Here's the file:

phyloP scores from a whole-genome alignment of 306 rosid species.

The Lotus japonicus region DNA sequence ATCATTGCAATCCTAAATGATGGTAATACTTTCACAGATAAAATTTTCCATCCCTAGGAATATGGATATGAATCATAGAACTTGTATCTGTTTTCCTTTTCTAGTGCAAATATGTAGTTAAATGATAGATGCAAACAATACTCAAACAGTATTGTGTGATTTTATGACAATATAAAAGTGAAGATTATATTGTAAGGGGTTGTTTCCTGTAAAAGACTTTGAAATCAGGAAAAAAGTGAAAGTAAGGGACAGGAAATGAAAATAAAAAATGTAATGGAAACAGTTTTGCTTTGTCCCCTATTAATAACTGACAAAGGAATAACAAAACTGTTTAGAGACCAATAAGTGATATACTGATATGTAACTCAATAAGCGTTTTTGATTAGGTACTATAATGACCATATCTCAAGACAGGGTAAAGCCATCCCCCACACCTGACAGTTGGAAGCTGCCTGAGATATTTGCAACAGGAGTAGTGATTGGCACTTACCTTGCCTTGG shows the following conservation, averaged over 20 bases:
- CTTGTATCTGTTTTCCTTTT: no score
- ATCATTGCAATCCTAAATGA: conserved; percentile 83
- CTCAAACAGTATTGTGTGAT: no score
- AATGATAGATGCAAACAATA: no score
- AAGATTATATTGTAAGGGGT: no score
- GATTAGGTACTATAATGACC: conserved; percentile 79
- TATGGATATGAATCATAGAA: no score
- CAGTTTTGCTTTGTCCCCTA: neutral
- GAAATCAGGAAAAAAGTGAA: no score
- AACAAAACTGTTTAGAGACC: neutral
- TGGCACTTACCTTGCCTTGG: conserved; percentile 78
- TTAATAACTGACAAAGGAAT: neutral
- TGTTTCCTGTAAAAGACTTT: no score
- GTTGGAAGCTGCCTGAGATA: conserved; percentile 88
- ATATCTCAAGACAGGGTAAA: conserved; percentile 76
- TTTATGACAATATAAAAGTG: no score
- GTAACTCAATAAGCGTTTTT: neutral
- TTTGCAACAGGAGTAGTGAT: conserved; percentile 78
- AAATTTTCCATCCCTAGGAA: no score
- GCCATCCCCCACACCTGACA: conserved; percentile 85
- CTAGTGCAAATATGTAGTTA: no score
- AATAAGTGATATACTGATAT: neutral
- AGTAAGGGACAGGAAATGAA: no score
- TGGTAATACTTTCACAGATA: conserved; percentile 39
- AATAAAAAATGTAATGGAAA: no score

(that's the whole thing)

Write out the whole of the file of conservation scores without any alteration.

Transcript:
phyloP scores from a whole-genome alignment of 306 rosid species.

The Lotus japonicus region DNA sequence ATCATTGCAATCCTAAATGATGGTAATACTTTCACAGATAAAATTTTCCATCCCTAGGAATATGGATATGAATCATAGAACTTGTATCTGTTTTCCTTTTCTAGTGCAAATATGTAGTTAAATGATAGATGCAAACAATACTCAAACAGTATTGTGTGATTTTATGACAATATAAAAGTGAAGATTATATTGTAAGGGGTTGTTTCCTGTAAAAGACTTTGAAATCAGGAAAAAAGTGAAAGTAAGGGACAGGAAATGAAAATAAAAAATGTAATGGAAACAGTTTTGCTTTGTCCCCTATTAATAACTGACAAAGGAATAACAAAACTGTTTAGAGACCAATAAGTGATATACTGATATGTAACTCAATAAGCGTTTTTGATTAGGTACTATAATGACCATATCTCAAGACAGGGTAAAGCCATCCCCCACACCTGACAGTTGGAAGCTGCCTGAGATATTTGCAACAGGAGTAGTGATTGGCACTTACCTTGCCTTGG shows the following conservation, averaged over 20 bases:
- CTTGTATCTGTTTTCCTTTT: no score
- ATCATTGCAATCCTAAATGA: conserved; percentile 83
- CTCAAACAGTATTGTGTGAT: no score
- AATGATAGATGCAAACAATA: no score
- AAGATTATATTGTAAGGGGT: no score
- GATTAGGTACTATAATGACC: conserved; percentile 79
- TATGGATATGAATCATAGAA: no score
- CAGTTTTGCTTTGTCCCCTA: neutral
- GAAATCAGGAAAAAAGTGAA: no score
- AACAAAACTGTTTAGAGACC: neutral
- TGGCACTTACCTTGCCTTGG: conserved; percentile 78
- TTAATAACTGACAAAGGAAT: neutral
- TGTTTCCTGTAAAAGACTTT: no score
- GTTGGAAGCTGCCTGAGATA: conserved; percentile 88
- ATATCTCAAGACAGGGTAAA: conserved; percentile 76
- TTTATGACAATATAAAAGTG: no score
- GTAACTCAATAAGCGTTTTT: neutral
- TTTGCAACAGGAGTAGTGAT: conserved; percentile 78
- AAATTTTCCATCCCTAGGAA: no score
- GCCATCCCCCACACCTGACA: conserved; percentile 85
- CTAGTGCAAATATGTAGTTA: no score
- AATAAGTGATATACTGATAT: neutral
- AGTAAGGGACAGGAAATGAA: no score
- TGGTAATACTTTCACAGATA: conserved; percentile 39
- AATAAAAAATGTAATGGAAA: no score